TikTok, the world's fastest-growing social media platform, is fuelled by content trends that take over our feeds and daily conversations.

Recently, users may have noticed an increase in health and wellness content advising how to manage high cortisol levels. 

Welcome to #CortisolTok, where videos tagged #Cortisol have nearly 800 million views. 

But why is everyone talking about it? And why is it getting blamed for poor health? 

Let's take a look. 

What is cortisol? 

All humans experience stress, and cortisol plays a pivotal role in how our bodies deal with it. 

Cortisol is a human's main stress hormone, designed for long-term function. 

It's an essential hormone for humans to survive because stress is an inevitable experience for all of us. 

A human's immediate reaction to stress is adrenaline, which is a hormone that causes an increase in our heart rate and breathing patterns.

But it's short-lived, and that's when cortisol comes into play.

"Its main role is to prevent hypoglycemia, and allows us to have enough glucose in the blood to meet our energy demands," said Theresa Larkin, associate professor of medical sciences at the University of Wollongong. 

"If you were experiencing starvation, to keep you alive cortisol is what will break down your stored energy ... it will keep your brain alive." 

Cortisol's connection with weight, energy, metabolism, and sleep has made it prime for the latest health and wellness social media trend

TikTok feeds have become full of content creators sharing their tips and insights about cortisol, often claiming the hormone is causing weight gain and other health-related issues. 

TikTok app logo is seen in this illustration

There has been a recent rise in content about cortisol levels on TikTok.  (Reuters: Dado Ruvic)

But, like most health trends online, cortisol content needs to be critically examined.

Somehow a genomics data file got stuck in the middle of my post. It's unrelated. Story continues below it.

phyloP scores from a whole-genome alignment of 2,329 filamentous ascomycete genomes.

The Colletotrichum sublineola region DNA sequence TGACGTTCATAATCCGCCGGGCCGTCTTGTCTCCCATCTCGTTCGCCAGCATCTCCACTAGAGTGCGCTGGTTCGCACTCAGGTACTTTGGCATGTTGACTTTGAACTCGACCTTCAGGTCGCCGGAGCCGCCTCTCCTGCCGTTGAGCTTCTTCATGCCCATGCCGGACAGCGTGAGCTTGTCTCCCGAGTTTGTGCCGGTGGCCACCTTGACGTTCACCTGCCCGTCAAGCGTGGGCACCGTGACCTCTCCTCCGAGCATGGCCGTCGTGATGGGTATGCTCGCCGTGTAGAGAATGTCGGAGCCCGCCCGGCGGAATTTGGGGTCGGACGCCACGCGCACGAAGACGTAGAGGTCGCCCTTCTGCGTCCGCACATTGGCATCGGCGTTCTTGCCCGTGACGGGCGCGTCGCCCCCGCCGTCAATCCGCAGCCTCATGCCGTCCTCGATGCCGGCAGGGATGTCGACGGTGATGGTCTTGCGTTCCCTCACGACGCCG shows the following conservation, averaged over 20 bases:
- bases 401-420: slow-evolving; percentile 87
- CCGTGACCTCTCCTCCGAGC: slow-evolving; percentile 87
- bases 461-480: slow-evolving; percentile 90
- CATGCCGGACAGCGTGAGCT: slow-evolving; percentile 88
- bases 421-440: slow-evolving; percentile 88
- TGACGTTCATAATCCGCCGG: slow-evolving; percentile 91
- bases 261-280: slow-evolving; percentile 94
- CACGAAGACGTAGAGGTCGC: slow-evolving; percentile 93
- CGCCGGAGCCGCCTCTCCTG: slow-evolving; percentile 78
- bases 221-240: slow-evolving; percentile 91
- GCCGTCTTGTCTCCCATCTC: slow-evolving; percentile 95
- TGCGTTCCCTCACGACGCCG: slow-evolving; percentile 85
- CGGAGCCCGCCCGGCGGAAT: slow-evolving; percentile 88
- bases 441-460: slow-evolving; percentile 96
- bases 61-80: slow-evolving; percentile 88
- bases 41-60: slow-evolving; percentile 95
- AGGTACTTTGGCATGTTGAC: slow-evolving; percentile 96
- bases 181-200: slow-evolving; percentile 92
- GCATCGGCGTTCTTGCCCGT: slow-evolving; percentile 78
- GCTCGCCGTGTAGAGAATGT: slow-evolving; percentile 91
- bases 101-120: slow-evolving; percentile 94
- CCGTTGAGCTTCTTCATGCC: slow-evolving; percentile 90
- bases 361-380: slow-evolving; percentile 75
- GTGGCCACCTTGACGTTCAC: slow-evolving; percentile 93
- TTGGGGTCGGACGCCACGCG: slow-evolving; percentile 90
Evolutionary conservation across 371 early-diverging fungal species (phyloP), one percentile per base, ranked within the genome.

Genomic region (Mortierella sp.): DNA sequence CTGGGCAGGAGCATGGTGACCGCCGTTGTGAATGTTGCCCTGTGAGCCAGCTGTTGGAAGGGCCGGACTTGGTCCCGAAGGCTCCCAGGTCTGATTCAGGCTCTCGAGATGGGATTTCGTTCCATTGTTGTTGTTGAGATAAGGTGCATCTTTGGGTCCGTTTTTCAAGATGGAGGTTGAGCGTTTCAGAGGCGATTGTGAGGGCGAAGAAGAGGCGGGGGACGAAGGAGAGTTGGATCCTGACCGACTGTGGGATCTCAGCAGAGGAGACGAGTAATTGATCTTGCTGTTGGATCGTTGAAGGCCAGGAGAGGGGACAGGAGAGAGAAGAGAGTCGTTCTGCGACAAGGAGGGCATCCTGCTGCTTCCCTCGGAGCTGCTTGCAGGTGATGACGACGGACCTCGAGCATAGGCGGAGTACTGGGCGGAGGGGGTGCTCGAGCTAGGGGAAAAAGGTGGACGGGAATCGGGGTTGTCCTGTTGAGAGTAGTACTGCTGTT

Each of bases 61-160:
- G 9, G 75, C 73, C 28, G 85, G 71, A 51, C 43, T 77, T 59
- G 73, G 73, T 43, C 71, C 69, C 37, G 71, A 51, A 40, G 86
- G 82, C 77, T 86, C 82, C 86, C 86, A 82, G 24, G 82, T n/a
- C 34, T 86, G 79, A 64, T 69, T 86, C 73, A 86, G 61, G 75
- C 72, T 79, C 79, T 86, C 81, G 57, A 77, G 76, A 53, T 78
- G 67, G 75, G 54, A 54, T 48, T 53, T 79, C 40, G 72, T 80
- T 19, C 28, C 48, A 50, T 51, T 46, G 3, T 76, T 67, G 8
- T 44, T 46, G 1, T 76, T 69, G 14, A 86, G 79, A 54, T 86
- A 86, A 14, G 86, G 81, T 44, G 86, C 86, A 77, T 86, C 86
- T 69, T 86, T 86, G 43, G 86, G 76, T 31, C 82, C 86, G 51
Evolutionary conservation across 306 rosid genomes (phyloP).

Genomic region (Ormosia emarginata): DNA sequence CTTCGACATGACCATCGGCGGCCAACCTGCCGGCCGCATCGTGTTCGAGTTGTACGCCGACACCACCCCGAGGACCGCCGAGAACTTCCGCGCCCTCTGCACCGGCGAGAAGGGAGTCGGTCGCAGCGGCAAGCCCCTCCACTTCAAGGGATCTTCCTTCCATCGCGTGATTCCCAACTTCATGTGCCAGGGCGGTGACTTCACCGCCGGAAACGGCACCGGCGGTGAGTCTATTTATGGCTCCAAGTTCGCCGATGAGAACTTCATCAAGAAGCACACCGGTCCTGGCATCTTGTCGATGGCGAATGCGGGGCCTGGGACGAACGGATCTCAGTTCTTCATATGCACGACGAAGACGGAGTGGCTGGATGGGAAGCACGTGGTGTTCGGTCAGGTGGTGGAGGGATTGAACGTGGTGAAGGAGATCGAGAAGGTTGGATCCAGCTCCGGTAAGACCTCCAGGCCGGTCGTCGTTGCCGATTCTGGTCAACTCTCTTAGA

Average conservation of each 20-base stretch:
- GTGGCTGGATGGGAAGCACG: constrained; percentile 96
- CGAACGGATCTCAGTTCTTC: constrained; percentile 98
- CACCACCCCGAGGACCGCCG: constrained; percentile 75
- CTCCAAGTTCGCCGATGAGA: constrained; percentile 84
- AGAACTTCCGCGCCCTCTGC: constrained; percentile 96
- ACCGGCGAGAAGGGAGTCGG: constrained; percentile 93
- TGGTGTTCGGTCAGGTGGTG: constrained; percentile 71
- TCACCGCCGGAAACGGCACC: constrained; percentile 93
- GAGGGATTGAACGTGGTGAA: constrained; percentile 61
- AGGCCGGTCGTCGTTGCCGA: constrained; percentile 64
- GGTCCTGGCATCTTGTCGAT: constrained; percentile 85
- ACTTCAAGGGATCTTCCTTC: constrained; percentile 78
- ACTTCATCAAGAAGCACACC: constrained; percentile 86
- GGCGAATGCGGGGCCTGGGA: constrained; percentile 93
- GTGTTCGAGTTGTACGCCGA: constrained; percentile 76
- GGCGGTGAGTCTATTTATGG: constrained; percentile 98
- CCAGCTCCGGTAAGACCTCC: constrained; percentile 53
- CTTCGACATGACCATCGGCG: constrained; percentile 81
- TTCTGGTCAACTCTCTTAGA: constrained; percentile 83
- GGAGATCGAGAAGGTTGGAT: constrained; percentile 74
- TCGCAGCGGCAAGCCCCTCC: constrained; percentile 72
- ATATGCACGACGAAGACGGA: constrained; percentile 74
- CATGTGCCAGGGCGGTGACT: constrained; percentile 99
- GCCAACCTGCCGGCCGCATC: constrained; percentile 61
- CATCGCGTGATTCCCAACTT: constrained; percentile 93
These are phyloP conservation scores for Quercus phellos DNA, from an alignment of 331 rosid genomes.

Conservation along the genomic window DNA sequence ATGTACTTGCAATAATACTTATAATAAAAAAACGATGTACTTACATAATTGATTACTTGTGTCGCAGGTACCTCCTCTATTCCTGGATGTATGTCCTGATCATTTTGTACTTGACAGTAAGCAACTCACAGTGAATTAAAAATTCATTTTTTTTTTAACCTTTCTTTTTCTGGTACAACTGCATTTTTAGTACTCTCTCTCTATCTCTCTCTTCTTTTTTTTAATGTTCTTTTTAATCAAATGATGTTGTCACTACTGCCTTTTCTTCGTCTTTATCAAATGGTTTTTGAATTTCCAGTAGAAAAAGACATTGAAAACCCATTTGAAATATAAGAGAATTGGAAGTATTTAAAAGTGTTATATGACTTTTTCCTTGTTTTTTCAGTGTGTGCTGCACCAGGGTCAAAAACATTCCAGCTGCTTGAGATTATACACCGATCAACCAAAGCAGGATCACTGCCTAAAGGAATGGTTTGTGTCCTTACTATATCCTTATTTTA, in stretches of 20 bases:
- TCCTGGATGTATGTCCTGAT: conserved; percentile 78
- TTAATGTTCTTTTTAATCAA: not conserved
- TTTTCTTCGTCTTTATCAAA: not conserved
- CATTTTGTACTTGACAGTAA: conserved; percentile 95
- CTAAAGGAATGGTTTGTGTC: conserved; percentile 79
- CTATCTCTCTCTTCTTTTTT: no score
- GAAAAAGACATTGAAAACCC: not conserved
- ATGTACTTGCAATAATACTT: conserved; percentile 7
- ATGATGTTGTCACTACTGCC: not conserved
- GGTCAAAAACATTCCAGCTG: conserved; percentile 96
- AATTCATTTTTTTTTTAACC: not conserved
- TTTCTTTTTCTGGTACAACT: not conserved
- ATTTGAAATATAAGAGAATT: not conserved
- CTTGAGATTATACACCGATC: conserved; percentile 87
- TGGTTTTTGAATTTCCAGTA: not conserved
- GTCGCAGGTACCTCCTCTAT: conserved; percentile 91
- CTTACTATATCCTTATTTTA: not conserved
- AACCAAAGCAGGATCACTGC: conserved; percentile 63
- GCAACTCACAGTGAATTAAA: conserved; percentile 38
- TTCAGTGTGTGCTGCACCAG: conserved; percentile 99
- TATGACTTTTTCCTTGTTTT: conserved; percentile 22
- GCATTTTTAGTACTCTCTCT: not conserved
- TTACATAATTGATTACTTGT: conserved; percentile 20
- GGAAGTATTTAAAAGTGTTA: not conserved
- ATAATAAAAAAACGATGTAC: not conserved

Why is #Cortisol content everywhere?

We live in a time where TikTok is a guide to life for many. 

Whether it be new recipes or learning how to better manage your money, video-sharing platforms like TikTok and Instagram Reels offer seemingly infinite advice.

Stephanie Baker, author of Wellness Culture: How the Wellness Movement has been used to Empower, Profit and Misinform, said the atmosphere was ripe for health and wellness trends to bite. 

"Following huge advancements in health over the past century, many consumers look for lifestyle hacks and changes they can implement to improve their lives," Ms Baker said. 

Cortisol's role as a stress hormone might explain why it is trending — the world in 2023 is, by all accounts, a stressful place.

Last year, the World Health Organisation reported that the COVID-19 pandemic triggered a 25 per cent increase in the prevalence of anxiety and depression worldwide.

More recently, add in rising costs of living, climate change, and a housing crisis.

That's all pretty stressful.

What is being claimed about cortisol?

Content creators claim that high levels of cortisol are to blame for weight gain, anxiety, and fatigue.

Videos include captions like "I didn't believe it myself either until I started healing through a natural approach," followed by claims that "high cortisol levels cause acne, low sex drive, and extra weight in face and tummy". 

One content creator claimed that high cortisol meant "your jowls will get puffier". 

There are many videos that claim feeling light-headed, waking up during the night, and having excess weight around your stomach can all be blamed on one thing. 

You guessed it ... high cortisol. 

According to #CortisolTok, it's the cause of a lot of health problems.